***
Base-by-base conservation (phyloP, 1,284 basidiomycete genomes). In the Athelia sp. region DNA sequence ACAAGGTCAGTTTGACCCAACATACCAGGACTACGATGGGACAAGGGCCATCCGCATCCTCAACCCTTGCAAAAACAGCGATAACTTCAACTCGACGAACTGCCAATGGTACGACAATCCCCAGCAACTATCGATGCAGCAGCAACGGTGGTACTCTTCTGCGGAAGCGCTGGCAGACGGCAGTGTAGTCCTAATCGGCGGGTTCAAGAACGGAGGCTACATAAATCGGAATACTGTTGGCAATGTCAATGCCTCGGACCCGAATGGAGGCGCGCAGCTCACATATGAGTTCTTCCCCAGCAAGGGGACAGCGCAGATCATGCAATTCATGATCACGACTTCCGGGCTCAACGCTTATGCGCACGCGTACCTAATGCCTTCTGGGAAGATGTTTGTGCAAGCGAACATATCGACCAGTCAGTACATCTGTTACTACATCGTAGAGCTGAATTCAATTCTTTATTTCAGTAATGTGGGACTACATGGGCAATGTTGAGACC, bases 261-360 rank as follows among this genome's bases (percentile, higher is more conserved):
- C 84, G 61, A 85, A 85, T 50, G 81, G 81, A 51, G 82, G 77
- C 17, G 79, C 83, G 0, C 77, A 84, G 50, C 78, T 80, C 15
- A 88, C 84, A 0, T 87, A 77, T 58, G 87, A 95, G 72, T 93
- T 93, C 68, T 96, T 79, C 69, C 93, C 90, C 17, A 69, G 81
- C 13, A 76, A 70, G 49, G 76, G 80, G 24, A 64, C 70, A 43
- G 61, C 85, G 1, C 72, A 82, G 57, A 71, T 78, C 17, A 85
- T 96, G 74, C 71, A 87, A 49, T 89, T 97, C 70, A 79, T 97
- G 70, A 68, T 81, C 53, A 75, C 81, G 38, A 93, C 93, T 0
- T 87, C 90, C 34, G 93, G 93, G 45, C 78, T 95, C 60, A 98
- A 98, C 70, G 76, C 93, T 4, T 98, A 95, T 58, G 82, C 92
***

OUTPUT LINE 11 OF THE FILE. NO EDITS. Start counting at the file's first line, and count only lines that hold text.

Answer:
- A 98, C 70, G 76, C 93, T 4, T 98, A 95, T 58, G 82, C 92